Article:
The implications of climate change have not been lost on mental health professions. In May 2021, the Royal College of Psychiatrists in the UK called for international cooperation and urgent action by declaring a climate and ecological emergency. A survey conducted by the college found that as many of the UK public (84 percent) believe that climate and ecological emergencies will affect mental health in the next decade as they believe that unemployment (83 percent) and COVID-19 (84 percent) will. More interestingly, 60 percent of the respondents said that the climate and ecological emergencies are affecting their mental health now and will continue to do so in the future. Dr. Adrian James, President of the Royal College of Psychiatrists, said, “The climate and ecological emergency is a mental health emergency. Our mental health is entwined with the health of our natural world.”
Nowhere is this more starkly borne out than in Kerala. The past few years have seen Kerala being battered by torrential rains resulting in large-scale flooding. Cloudbursts causing landslides in the mountains of the Western Ghats have become more common. Farming, which has always depended on predictable weather patterns, has suffered as the previous patterns have become undependable. Needless to say, environmental degradation and climate change have come to the fore as yet another social determinant of mental ill-health. In the UK, flooding, which is the most common disaster, has been shown to be associated with anxiety, depression, and post-traumatic stress disorder (PTSD) in survivors and a similar picture has been reported in India as well.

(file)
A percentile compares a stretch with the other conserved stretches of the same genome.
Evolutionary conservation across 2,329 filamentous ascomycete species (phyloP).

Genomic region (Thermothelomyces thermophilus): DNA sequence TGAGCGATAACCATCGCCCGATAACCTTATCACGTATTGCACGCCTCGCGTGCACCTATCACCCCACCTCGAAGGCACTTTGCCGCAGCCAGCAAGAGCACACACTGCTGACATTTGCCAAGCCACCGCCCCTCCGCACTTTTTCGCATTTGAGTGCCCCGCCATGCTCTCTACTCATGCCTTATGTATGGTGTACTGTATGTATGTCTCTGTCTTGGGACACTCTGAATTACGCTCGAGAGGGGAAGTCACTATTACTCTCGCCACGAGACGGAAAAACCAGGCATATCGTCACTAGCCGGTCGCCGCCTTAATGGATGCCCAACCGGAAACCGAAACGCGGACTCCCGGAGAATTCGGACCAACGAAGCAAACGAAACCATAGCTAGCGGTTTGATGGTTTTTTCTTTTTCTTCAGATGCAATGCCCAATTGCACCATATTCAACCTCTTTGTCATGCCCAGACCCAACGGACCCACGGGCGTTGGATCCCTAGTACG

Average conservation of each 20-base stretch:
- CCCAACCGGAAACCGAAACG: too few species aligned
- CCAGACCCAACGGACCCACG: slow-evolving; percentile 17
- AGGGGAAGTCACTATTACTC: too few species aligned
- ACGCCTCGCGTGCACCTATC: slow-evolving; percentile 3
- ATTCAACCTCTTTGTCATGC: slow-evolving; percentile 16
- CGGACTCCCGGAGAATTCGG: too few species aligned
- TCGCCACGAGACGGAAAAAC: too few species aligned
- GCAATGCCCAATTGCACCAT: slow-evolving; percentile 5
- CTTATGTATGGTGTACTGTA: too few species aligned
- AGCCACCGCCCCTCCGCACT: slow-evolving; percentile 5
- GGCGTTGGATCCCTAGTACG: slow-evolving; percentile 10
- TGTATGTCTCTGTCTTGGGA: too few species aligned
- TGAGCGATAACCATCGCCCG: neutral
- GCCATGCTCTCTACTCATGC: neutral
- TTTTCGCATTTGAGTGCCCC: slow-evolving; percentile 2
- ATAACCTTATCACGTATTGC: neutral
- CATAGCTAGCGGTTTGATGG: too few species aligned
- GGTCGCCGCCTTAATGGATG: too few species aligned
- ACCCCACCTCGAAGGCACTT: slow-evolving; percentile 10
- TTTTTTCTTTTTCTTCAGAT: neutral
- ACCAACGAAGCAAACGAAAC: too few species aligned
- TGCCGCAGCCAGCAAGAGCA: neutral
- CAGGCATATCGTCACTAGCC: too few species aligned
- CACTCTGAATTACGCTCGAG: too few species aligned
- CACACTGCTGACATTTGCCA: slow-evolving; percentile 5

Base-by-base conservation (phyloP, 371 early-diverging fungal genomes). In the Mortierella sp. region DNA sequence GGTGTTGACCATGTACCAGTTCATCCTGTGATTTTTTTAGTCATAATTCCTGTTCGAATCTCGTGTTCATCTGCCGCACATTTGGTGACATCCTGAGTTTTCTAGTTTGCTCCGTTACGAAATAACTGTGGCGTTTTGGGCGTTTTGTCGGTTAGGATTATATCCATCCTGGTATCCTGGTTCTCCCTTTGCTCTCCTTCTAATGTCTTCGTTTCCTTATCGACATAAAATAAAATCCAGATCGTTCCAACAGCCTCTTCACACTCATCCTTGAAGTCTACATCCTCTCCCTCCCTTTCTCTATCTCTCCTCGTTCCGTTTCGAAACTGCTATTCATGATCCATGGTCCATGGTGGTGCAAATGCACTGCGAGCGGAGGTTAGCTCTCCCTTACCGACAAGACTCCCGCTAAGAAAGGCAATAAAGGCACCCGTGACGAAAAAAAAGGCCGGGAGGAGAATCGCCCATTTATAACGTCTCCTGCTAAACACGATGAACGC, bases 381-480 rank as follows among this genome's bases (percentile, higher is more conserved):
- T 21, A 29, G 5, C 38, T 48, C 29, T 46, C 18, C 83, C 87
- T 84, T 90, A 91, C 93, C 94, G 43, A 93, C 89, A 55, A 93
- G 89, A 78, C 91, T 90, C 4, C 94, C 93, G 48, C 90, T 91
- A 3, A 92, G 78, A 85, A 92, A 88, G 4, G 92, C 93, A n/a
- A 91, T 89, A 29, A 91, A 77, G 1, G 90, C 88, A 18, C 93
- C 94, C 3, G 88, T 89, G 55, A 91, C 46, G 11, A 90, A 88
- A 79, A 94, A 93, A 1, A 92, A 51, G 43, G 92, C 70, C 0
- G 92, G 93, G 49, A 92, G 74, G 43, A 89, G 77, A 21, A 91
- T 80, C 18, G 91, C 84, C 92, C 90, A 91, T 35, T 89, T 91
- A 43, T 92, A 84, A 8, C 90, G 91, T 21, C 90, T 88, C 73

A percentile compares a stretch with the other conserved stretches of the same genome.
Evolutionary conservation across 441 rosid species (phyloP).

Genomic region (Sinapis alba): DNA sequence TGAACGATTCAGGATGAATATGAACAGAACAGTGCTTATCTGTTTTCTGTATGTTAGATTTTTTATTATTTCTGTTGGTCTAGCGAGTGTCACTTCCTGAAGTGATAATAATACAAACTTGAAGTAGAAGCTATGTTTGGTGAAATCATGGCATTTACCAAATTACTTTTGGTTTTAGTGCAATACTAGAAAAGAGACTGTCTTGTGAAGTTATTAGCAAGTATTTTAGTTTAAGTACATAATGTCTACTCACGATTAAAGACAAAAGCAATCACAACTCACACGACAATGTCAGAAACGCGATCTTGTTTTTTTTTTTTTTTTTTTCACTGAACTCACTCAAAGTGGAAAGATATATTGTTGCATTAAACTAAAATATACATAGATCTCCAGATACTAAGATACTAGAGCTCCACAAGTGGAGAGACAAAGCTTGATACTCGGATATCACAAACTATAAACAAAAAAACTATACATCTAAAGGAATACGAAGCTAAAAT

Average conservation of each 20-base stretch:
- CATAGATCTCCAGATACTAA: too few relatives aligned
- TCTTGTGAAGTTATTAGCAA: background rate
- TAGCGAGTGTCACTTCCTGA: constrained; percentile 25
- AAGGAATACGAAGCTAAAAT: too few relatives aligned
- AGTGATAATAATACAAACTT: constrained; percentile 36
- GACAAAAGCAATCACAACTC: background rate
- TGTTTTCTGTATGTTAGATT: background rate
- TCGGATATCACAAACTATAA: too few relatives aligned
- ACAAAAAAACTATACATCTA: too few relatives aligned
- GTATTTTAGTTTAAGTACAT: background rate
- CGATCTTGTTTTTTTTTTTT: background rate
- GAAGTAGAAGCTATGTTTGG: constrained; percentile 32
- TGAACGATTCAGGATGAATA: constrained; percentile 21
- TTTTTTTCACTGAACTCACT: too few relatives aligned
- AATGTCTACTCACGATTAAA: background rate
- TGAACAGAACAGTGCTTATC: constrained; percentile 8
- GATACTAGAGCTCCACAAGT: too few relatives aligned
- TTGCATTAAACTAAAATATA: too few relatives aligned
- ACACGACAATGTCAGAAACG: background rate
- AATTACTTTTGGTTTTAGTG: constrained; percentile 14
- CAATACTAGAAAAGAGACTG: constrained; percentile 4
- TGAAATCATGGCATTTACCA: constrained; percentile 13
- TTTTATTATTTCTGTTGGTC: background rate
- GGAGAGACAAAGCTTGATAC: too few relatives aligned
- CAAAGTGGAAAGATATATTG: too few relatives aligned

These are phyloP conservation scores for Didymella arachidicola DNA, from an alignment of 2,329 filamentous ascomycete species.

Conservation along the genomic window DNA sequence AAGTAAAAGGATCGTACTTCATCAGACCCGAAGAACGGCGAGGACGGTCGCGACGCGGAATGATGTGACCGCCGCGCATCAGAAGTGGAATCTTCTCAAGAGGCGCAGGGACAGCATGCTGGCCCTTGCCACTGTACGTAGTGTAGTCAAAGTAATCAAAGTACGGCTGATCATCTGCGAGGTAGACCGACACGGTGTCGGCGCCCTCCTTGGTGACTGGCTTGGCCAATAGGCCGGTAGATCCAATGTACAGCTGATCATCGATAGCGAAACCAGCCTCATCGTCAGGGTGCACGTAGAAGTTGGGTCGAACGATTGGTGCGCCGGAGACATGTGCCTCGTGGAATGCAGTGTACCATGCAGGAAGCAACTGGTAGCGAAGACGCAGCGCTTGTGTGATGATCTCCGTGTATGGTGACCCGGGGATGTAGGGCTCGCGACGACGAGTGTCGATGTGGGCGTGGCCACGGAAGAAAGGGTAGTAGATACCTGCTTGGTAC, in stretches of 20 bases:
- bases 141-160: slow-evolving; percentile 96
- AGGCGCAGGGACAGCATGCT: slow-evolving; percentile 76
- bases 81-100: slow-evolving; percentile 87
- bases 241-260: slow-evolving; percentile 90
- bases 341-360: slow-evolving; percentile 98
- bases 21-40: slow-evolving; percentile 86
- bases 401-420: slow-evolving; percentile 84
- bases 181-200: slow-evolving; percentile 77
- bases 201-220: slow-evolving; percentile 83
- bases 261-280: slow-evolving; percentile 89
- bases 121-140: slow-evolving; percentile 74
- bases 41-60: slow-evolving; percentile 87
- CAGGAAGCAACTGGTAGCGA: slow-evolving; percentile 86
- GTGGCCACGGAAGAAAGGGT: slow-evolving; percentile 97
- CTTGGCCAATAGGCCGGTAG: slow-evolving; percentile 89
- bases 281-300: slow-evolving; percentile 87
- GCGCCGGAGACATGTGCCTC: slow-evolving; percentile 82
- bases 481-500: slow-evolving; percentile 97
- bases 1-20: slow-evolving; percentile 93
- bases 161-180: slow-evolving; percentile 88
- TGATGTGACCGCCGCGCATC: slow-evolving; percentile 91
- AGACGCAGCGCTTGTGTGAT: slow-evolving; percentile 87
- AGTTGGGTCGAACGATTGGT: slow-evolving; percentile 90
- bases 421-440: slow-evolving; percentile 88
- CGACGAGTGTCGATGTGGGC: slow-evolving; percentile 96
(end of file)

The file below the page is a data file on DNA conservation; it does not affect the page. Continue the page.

The big question is, like with all other social determinants of mental health, can we act to mitigate the effects of climate change?
This piece focusses on the work that MHAT (Mental Health Action Trust) has undertaken amongst a vulnerable group affected by climate change in Kerala. MHAT has been active in the field of community mental health for almost a decade-and-a-half, providing free, comprehensive community-based mental health services to people from socio-economically disadvantaged backgrounds. As we became aware of the disproportionate effects of climate change on certain communities, we decided to shift our focus to where we felt it is needed the most. We began to work amongst the fishing communities of coastal and inland Kerala. We were particularly interested in the problems faced by the women from these communities